Not content with listing its Botanic Gardens as a United Nations Educational, Scientific and Cultural Organization (UNESCO) World Heritage Site in 2015, the Singapore government is pushing for its ubiquitous hawker centres to be listed on UNESCO’s Representative List of the Intangible Cultural Heritage (ICH) of Humanity.
Its Prime Minister, Lee Hsien Loong announced at the National Day Rally that a committee will be formed in September to prepare and submit the hawker culture nomination to UNESCO by March next year.
UNESCO’s 2003 Convention for the Safeguarding of the Intangible Cultural Heritage is intended to recognise and protect important ICH which, unlike physical heritage sites, include oral and intangible practices.
A 24-member intergovernmental committee meets each year to evaluate applications for entry into its lists. The committee maintains and publishes three lists: List of ICH in Need of Urgent Safeguarding Measures; a register of best safeguarding practices; and a Representative List of the ICH of Humanity.
In 2005, UNESCO published a one-off proclamation of 90 Masterpieces of the Oral and Intangible Heritage of Humanity. Nine of these masterpieces can be found in ASEAN.
Cambodia’s royal ballet and Sbek Thom shadow theatre; Indonesia’s Wayang puppet theatre and Kris; Malaysia’s Mak Yong theatre; the Philippines’ Hudhud Chants of the Ifugao and Darangen Epic of the Maranao People of Lake Lanao; and Vietnam’s space of gong culture and Nha Nhac court music, are on this masterpiece shortlist.
With the exception of Brunei, Singapore and Thailand, ASEAN member nations boast of 27 elements or entries on the Representative List.
Vietnam’s earliest recorded history began in 2879 BC with the Hồng Bàng dynasty. The cultural practices developed over time earned it 11 entries on the list. Indonesia, with a rich history of ancient empires, has nine entries.
A relatively young Singapore is determined not to be left out. Having Singapore’s hawker culture on the Representative List will help “safeguard and promote this unique culture for future generations,” said Prime Minister Lee. “It will also let the rest of the world know about our local food and multicultural heritage.”
Describing hawker culture as a “cultural institution” that is part of Singapore’s identity and heritage, Lee called hawker centres “community dining rooms” where Singaporeans of all races, faiths and income groups come and eat together.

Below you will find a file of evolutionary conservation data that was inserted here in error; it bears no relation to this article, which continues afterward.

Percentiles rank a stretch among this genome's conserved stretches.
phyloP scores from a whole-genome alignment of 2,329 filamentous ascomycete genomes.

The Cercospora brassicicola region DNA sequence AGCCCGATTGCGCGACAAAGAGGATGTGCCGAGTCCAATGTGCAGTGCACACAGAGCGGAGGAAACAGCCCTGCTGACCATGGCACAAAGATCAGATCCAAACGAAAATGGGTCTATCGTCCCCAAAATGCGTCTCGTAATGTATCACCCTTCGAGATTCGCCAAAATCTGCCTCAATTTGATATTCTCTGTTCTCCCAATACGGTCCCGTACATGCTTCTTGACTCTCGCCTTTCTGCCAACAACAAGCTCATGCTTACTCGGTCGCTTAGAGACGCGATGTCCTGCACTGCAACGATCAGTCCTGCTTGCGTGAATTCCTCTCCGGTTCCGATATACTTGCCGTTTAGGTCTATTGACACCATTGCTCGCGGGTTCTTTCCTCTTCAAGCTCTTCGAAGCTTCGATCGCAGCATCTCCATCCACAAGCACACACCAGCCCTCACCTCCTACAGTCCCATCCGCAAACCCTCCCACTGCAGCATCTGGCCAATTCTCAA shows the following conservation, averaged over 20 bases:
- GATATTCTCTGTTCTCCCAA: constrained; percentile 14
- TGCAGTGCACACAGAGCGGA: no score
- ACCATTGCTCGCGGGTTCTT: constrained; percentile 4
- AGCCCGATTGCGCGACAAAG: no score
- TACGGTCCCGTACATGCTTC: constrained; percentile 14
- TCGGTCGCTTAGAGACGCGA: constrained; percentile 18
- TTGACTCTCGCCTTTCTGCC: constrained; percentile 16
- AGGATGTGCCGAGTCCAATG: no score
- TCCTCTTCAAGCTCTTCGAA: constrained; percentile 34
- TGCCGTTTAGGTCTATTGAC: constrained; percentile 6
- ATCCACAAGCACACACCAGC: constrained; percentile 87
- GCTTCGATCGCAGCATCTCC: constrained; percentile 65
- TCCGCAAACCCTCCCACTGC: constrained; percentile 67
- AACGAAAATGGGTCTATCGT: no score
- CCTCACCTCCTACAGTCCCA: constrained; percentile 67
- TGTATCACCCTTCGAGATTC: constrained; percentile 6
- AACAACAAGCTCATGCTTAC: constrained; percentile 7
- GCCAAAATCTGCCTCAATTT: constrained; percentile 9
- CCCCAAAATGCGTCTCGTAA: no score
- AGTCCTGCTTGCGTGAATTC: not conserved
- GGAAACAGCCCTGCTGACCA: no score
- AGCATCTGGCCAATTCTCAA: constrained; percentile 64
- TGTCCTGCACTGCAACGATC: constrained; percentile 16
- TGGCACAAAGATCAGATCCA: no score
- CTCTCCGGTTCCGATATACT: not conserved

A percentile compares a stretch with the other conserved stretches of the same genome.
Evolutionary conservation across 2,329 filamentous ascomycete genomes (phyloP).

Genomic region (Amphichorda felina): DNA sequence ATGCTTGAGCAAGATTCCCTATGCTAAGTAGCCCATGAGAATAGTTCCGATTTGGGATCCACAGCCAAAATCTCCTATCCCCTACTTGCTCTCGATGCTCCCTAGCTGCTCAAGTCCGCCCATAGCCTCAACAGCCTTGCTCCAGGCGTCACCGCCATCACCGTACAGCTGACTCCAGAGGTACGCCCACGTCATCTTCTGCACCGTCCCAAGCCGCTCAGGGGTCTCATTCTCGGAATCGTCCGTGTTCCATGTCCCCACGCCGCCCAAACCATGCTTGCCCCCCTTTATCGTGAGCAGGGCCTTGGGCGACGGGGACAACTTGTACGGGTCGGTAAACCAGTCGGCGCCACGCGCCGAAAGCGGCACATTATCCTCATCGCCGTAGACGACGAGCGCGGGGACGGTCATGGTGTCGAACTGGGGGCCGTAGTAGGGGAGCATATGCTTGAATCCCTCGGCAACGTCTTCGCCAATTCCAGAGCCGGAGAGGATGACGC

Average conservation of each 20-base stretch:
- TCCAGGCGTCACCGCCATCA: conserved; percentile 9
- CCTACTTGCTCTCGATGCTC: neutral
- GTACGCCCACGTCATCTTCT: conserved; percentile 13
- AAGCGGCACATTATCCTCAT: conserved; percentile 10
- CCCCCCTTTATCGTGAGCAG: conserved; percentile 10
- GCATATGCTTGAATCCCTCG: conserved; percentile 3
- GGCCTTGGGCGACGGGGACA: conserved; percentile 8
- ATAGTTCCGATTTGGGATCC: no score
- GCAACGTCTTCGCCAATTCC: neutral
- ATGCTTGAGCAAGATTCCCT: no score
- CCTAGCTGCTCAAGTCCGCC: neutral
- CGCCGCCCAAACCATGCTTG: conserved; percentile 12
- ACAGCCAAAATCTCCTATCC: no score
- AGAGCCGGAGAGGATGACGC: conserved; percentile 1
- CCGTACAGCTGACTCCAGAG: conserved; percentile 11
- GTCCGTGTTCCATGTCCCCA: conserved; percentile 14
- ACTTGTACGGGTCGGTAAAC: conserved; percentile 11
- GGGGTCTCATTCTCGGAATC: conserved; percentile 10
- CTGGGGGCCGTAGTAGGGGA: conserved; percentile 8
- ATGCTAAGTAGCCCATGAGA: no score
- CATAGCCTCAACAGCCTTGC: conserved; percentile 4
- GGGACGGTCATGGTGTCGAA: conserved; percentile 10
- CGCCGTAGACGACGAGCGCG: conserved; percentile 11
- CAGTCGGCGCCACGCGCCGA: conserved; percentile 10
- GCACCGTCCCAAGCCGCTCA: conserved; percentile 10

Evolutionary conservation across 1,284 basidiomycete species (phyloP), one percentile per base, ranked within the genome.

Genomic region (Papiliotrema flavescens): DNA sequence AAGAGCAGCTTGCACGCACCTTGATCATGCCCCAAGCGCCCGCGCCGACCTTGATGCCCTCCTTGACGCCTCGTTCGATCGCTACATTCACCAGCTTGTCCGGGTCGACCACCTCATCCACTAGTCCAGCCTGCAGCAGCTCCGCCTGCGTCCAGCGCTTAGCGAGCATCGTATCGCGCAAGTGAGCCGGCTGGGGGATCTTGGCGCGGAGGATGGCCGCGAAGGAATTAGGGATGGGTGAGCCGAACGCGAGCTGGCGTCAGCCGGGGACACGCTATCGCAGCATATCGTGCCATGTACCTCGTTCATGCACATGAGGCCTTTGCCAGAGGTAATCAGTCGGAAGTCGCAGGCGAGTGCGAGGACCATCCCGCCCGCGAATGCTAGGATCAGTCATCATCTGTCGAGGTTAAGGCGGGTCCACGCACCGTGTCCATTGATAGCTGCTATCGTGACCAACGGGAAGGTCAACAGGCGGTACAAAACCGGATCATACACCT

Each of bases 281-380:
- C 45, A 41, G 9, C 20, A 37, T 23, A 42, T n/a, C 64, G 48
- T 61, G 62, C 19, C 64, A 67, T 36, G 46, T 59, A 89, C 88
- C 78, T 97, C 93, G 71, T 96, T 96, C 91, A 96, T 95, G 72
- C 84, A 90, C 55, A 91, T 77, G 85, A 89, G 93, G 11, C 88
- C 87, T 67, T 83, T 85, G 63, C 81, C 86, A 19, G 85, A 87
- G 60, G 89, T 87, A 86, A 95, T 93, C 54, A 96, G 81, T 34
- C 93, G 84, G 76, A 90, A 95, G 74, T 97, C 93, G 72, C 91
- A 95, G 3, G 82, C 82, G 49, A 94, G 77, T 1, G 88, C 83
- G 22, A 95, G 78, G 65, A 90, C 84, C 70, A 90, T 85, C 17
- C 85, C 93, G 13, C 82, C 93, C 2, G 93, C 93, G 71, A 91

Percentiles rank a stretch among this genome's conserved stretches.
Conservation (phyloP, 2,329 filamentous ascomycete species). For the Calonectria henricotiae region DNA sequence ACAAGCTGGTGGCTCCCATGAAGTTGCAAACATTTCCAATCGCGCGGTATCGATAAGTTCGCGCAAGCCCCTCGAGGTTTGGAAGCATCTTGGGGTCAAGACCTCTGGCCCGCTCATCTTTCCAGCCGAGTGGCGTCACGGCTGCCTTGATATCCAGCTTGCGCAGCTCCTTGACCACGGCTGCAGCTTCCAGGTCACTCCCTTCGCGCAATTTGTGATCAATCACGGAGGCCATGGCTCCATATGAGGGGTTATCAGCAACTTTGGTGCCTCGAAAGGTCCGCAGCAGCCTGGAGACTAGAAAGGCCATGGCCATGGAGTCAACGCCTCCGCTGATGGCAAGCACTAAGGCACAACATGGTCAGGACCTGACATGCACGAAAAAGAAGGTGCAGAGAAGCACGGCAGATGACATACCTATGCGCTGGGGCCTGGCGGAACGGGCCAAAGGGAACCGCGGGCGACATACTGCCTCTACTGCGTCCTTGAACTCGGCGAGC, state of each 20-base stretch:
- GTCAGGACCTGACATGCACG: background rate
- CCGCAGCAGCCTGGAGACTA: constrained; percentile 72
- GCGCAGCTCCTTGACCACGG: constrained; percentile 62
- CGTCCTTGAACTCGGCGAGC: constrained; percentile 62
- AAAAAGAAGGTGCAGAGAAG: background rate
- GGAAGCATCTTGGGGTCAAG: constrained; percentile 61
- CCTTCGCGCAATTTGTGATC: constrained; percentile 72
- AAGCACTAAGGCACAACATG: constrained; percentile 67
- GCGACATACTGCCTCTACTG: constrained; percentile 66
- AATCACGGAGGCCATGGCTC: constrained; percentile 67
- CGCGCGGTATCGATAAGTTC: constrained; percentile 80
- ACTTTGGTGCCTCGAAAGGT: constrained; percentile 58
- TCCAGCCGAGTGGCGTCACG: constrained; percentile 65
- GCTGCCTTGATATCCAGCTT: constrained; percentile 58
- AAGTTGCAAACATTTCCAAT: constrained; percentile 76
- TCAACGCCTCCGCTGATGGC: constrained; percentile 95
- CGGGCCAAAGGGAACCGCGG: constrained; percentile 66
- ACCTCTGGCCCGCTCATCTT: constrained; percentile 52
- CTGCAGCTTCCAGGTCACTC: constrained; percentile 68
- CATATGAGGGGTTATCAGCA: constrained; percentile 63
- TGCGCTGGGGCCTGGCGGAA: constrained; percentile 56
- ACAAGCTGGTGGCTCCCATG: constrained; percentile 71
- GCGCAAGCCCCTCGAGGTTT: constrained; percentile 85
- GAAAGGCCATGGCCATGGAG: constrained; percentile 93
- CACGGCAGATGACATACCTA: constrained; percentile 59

Hawker culture is not just about food, said Grace Fu, Minister for Culture, Community and Youth in a statement. “It is about our hawker centres, being social and community spaces for people from all walks of life, our hawker food heritage and the people behind the food.”
Singapore is proud of its hawker centres as two of them were awarded one-star rating by the Michelin Red Guide, the oldest European hotel and restaurant reference guide.
The selection of hawker culture was made after a series of public engagements and focus group discussions. Singapore is also compiling a list of its own ICH with the help of local communities, academics and experts. Its first list comprising 50 cultural elements include hawker culture, Malay weddings, Indian classical dance and Xinyao songs.
The rise of Singapore’s hawker culture is followed by a decline in home cooking and cooking skills. Unless a household cooks for three or more people, it is cheaper and more convenient to eat at a hawker centre. A 2010 survey by Singapore’s Health Promotion Board found that 60 percent of Singaporeans eat out at least four times a week, up from 49 percent in 2004. A survey by the Ministry of the Environment and Water Resources (MEWR) in 2015 found that almost three-quarters of the respondents visited a hawker centre at least once a week.
As fewer Singaporeans cook, traditional home culinary skills are in danger of fading away. Ironically, even the hawker trade may vanish as younger Singaporeans lack the skill to join the aging trade where the median age is 59 years.
MEWR established a committee on Hawker Centre 3.0 to study ways of improving hawker centres. Its list of recommendations includes providing training and career pathways to join the profession.
To qualify for the UNESCO ICH listing, Singapore cannot import foreign workers to run the trade. Unless the government succeeds in attracting a younger generation to pick it up, Singapore’s hawker culture may soon join the List of Urgent Safeguarding Measures instead.